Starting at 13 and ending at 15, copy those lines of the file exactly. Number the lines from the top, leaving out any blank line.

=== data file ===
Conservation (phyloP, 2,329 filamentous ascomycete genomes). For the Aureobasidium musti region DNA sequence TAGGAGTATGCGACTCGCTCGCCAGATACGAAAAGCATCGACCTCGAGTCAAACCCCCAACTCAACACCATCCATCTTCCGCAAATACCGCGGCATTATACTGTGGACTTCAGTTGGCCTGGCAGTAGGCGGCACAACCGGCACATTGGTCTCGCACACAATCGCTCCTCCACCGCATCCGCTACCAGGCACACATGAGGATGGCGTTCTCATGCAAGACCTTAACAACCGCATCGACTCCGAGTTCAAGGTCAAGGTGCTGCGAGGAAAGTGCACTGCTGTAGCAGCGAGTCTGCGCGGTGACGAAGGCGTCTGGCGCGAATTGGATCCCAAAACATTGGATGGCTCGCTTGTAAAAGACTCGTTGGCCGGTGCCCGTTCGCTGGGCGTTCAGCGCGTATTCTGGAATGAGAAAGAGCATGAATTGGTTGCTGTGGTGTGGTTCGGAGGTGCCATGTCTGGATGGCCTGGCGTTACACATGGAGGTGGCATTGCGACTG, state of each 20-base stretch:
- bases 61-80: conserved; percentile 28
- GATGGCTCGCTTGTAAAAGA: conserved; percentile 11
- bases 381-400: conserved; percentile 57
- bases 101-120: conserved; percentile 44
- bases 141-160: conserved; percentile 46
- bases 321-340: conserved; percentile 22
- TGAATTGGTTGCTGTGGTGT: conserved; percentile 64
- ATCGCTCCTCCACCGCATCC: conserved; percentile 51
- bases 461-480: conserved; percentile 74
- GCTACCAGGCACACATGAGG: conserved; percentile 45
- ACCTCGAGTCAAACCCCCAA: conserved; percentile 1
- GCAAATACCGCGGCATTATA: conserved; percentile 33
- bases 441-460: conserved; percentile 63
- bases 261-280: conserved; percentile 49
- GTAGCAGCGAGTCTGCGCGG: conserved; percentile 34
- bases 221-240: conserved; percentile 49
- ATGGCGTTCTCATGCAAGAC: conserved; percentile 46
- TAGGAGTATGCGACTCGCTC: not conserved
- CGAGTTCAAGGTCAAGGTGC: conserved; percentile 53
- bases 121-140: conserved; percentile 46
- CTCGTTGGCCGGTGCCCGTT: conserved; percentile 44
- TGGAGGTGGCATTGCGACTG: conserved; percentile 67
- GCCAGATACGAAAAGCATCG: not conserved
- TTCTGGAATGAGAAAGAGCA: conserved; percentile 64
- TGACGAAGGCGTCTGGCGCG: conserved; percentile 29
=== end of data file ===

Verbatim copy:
- GCAAATACCGCGGCATTATA: conserved; percentile 33
- bases 441-460: conserved; percentile 63
- bases 261-280: conserved; percentile 49